Are Robert’s Rules of Order Relevant to Condominium Associations in Chicago?

Well-run meetings are the vehicle of change. Without some semblance of order and organization, thoughtful intentions can quickly devolve into divisive issues. Keep your condo association board meetings on task and productive by establishing a set of rules for your meetings. One to consider is Robert’s Rules of Order.

A Call to Order

Structure matters to meetings. For board meetings to be productive, it can be helpful to engage a system, like Robert’s Rules of Order. Be sure also to check your association’s bylaws and governing documents to see if your HOA already has a procedure in place for facilitating board meetings. 

What are Robert’s Rules of Order?

Robert’s Rules is a type of parliamentary procedure that establishes a process for facilitating fair discussions and encouraging group participation. The basic elements include:

  • Motion – To introduce a new piece of business or propose a decision or action, a motion must be made by a group member by saying, “I move that…” A second motion must be also made (“I second it.”) Then, the group votes on the motion. A majority vote is required for the motion to pass (or quorum as specified in your bylaws).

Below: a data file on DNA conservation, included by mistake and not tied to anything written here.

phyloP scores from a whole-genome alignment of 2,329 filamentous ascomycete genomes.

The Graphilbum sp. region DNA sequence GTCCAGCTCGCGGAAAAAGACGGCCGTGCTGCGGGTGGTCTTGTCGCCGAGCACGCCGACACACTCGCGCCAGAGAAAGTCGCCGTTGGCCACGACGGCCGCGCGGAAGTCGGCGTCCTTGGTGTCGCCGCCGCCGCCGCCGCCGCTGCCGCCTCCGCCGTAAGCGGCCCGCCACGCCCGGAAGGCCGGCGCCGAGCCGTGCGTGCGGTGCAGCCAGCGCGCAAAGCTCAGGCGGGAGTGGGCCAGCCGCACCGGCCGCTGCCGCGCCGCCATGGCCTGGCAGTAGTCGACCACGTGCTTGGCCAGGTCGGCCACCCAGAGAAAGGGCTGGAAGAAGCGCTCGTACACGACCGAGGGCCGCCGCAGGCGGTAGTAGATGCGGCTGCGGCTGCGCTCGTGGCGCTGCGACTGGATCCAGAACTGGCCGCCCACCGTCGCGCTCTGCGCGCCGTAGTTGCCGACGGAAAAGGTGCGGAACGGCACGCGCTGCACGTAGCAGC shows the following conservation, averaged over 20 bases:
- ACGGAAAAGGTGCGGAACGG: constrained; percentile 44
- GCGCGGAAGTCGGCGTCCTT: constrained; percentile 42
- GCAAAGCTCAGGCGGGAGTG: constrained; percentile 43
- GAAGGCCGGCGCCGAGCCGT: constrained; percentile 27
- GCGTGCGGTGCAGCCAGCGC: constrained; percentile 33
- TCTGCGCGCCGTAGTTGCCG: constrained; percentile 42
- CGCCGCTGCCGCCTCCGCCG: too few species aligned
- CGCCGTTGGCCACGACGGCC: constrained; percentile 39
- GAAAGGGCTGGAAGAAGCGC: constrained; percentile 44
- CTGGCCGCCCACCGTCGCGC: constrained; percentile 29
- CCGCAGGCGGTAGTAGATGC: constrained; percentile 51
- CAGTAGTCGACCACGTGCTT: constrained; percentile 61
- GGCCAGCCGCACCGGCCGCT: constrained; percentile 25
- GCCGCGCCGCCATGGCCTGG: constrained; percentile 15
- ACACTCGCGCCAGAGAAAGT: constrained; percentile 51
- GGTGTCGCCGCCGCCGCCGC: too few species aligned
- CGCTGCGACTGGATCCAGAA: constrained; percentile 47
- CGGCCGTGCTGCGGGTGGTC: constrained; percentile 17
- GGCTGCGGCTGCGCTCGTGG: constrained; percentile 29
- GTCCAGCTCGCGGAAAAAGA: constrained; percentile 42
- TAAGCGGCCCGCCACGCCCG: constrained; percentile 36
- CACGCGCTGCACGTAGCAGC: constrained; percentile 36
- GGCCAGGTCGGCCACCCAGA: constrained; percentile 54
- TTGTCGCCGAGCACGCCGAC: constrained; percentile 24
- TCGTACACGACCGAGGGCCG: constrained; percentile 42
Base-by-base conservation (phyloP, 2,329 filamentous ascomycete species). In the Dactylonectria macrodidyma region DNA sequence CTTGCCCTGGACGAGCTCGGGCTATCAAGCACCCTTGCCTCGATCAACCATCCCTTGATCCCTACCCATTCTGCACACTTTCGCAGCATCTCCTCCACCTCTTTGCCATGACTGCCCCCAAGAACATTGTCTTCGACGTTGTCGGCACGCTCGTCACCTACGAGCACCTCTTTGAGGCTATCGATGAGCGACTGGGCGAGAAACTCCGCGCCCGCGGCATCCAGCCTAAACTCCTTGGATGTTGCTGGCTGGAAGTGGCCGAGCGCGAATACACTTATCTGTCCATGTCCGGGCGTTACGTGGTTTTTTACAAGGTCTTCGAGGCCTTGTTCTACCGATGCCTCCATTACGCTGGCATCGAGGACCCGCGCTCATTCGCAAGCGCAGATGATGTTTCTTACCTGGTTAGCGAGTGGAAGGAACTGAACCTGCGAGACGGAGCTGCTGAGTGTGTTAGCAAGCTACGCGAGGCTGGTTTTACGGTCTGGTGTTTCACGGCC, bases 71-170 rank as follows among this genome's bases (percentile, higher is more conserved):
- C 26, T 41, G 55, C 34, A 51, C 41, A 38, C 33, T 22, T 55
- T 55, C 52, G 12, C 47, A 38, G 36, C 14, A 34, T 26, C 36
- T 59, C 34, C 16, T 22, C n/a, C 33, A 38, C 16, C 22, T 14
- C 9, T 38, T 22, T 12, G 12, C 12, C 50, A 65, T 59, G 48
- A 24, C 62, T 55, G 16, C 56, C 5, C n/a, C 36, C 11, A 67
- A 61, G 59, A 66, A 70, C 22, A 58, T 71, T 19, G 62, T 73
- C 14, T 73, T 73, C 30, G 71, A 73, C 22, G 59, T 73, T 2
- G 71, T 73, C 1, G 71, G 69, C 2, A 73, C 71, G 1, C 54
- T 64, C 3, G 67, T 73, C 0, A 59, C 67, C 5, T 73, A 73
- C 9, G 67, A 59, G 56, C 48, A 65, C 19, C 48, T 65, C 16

• Postpone Indefinitely – This tactic is used to kill a motion. When passed, the motion cannot be reintroduced at the same meeting. 
  • Amend – This is the process used to change a motion under consideration. It’s useful when a board member likes the proposed idea but not exactly as offered. A member may say, “I move to amend the motion on the floor.” This also requires a second and a majority vote to decide whether the amendment is accepted. 
  • Commit – This is used to place a motion in committee.
  • Question – To end a debate immediately, a member says “I call the question” and needs a second. A vote is held immediately (no further discussion is allowed). By Robert’s Rules, a two-thirds vote is required for passage. If it is passed, the motion on the floor is voted on immediately (it’s important to note that your Condo Association’s bylaws supersede any procedure outline in Robert’s Rules). 
  • Table – Tabling a discussion sets the issue aside for it to be considered later in the meeting or at another time.
  • Adjourn – A motion is made to end the meeting. A second motion is required. A majority vote is then required for the meeting to be adjourned (ended).

Chicago condo associations can benefit greatly by following a meeting procedure similar to Robert’s Rules of Order. Not only can the rules help make meetings more organized and productive, but they also encourage greater participation and fairness. All of this to be said – Robert’s Rules of Order are not the law – the Illinois Condominium Property Act (ICPA) is. Robert’s Rules can be a good method to implement an easy-to-follow process to conducting Board Meetings, but they are best considered if your Board Meeting doesn’t have a comprehensive process already in place. 

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